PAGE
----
Friday, August 12, 2016

Israel 2016 - Arad day 2

Part of the itinerary for our time in Arad was to spend an evening visiting and having dinner in a bedouin village. The bedouins were originally pastoral nomadic tribes living in the Negev and Sinai peninsula. Their lifestyle has changed quite a bit over the past few generations and they've become more settled. They usually live in distinct villages but integrate well into Israeli society.

I was looking forward to this experience and photo opportunity, but was very disappointed to discover the 'village' we were to visit was little more than a reconstructed Disneyland-like village with some local bedouins dressed in costumes who talked to us about their village lifestyle. When we returned to Arad after the evening experience I discovered that one of the program administrators had visited an actual 'live' bedouin village near Beersheba. When I expressed some misgivings about our experience at the make-believe village and my wish that I would have much preferred to go to a real bedouin town, I was told that it was just a town like any other and I wouldn't have found it interesting. Really?

The make-believe village was called Kfar Hanokdim.

One of our group of artists with the founder and owner of the village.

There was a large tent restaurant in which a bedouin woman was making flat bread for the evening diners.

 As part of the presentation of bedouin village life, we were served tea.

A bedouin village woman talked to us about her family life, told stories of her husband leaving her for his second wife, and her striking out on her own to establish a career. After the talk she sold trinkets to us.

Wednesday, August 10, 2016

Israel 2016 - Arad Day 1

The purpose of my most recent trip to Israel was to participate in a mission of artists from the Metrowest Jewish Federation area in a bridge program to network with and work on collaborative creative projects with the artists in Arad, Israel - a partner community with the Metrowest Federation. 

Arad is a city in the northern Negev, a few miles south of the artificial border of Judea. It's on a mountain between Beersheba and Masada/the Dead Sea. Because of it's elevation, the nights are comfortably cool in late June, but the daytime temperatures hover near 100˚F for about twelve hours a day. Except for its proximity to Masada/the Dead Sea and the stark Negev landscape, the city itself has little to offer visitors. Towards the western end of the city is an industrial area with cinderblock and sheet metal units that had fallen into disuse, but has been rehabilitated as a community of low cost artist studios and workspaces. It was with those artists with whom we networked.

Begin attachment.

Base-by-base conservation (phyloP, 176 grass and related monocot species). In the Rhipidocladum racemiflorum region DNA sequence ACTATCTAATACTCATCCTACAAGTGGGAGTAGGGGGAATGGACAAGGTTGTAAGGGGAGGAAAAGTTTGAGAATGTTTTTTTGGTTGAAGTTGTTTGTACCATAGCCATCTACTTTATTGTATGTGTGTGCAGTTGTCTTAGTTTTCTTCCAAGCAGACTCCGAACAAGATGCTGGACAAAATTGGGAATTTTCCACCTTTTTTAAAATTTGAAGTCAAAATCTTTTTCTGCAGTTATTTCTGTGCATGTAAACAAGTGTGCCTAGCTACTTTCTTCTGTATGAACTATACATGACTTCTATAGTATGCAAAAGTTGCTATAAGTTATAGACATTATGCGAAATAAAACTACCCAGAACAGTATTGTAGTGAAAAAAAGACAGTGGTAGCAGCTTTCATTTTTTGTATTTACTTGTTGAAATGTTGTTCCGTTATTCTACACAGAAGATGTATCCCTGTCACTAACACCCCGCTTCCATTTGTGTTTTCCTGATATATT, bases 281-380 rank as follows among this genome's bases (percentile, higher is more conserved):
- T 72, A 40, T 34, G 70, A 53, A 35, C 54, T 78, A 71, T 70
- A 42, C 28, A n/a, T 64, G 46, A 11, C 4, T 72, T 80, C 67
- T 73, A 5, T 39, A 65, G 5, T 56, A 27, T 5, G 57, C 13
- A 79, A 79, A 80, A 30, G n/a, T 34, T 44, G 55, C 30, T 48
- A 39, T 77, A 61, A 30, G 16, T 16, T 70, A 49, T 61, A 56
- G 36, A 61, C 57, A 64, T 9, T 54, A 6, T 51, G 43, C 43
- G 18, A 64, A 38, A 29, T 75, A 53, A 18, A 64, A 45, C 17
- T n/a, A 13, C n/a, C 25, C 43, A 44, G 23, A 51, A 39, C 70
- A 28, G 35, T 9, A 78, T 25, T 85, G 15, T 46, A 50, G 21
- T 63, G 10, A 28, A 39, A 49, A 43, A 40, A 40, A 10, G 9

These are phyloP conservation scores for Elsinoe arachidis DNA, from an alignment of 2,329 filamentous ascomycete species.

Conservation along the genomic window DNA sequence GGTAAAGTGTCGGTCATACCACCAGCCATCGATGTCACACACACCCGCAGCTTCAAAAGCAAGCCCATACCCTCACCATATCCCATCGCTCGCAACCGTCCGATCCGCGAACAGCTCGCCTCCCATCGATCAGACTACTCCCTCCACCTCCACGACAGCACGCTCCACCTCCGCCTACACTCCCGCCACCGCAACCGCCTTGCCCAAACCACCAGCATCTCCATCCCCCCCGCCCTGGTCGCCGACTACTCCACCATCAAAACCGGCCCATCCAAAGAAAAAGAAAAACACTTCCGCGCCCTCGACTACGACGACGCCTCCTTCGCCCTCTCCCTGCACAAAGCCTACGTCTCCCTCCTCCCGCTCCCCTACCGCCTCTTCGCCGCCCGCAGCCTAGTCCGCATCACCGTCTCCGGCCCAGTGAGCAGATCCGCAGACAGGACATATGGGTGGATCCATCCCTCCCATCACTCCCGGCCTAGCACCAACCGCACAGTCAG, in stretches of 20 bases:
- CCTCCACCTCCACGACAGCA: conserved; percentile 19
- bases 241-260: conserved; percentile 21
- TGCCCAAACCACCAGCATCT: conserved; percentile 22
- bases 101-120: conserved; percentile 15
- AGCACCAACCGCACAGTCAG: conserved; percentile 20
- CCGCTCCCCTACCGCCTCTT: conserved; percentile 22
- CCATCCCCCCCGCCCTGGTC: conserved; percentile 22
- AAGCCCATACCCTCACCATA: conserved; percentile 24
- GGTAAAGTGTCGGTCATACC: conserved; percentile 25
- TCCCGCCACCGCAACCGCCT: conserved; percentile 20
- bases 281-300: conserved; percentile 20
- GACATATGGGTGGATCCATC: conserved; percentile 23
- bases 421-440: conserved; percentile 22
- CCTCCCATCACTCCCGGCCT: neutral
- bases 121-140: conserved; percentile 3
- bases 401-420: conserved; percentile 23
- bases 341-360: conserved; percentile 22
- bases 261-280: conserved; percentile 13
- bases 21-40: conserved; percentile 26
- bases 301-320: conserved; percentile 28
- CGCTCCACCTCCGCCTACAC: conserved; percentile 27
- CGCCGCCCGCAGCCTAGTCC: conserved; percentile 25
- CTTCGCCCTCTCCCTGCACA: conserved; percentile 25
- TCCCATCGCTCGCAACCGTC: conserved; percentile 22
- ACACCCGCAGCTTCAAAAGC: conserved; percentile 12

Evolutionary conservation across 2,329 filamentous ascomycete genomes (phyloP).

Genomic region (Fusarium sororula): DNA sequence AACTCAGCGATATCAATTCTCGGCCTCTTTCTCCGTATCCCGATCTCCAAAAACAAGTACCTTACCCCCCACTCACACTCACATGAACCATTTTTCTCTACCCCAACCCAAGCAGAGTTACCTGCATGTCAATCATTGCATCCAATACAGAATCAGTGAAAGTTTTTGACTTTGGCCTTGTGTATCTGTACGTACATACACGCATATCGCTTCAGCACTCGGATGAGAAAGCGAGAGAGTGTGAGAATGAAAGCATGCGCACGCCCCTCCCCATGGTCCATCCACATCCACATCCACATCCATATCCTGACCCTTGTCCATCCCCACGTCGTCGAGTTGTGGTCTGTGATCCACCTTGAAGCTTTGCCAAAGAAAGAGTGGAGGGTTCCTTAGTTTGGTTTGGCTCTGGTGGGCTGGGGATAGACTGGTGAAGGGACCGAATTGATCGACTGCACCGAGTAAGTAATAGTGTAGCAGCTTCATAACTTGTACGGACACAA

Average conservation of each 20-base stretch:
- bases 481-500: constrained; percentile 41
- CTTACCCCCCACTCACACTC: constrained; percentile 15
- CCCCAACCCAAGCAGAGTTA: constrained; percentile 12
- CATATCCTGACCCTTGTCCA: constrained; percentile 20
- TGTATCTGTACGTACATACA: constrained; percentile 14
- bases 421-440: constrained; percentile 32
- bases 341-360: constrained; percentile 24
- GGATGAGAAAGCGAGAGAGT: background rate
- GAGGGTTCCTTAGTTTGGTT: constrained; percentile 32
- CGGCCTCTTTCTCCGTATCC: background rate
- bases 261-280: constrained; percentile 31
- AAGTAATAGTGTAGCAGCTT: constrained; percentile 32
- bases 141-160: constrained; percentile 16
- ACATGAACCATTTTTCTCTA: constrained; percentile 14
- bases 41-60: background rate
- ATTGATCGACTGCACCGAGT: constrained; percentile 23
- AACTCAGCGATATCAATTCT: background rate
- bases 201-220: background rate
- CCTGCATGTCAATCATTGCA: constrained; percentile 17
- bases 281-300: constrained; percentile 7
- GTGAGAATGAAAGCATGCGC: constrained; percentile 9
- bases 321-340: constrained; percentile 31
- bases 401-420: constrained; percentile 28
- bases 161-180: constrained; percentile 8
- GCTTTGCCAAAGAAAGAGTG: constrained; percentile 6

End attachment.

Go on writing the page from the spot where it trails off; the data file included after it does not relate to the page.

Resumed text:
The first full day we spent in Arad was Shabbat, a traditional family day in Israel as well as a rest day for many people. The time I spent with my host Israeli family turned out to be the highlight of my time in Arad. The kids were amazing.

But my favorite family member of them all was Tai (guess which one she is):

We took a walk into the Negev to get a feel for the environment - we began the walk at 9am and the temperature had already reached 95˚F. The Mitzpe Moav memorial which overlooks the Dead Sea was erected to commemorate an Israeli Air Force jet that had crashed in the location. You can get an idea of the stark landscape in the background.

My friend Hen (pronounced with a hard 'H' as if you're clearing your throat) invited me out onto one arm of the memorial that extended over a steep drop into a wadi. You can see the faint line of the Jordanian mountains in the background.

Sunday, August 7, 2016

Pidyon Haben - Redeeming The Firstborn Son

Last week I was invited to attend a religious ritual,  Pidyon Haben, that I had never experienced before. Rather than repeat all of its details, you can read about it here. It's an opportunity for family and friends to gather and celebrate the addition of another soul to the worldwide family of Jews. The conditions are stringent, so it's a not-often performed ceremony. The baby must be a first-born son, natural childbirth, with no previous miscarriages, and neither parent's ancestry from the tribe of Kohane or Levi. The baby is presented on a silver platter surrounded by gold jewelry to celebrate the special sanctity of the ritual, and the baby is also surrounded by little packages containing a bit of garlic and sugar - the Jewish sages taught that partaking of a Pidyon Haben meal has the power of fasting for 84 days, and the garlic and sugar carry that same power.

The baby being decorated with gold jewelry:

The mother and baby:

The baby in all his glory:

Two rabbis observe the ceremony:

The maternal grandfather:

The paternal grandfather carrying the baby:

The father carrying the baby to be presented to the Kohane:

The father offering to buy the baby back from the Kohane for five shekels:

Saying a blessing over the baby:

The Kohane making the ritual priestly blessing: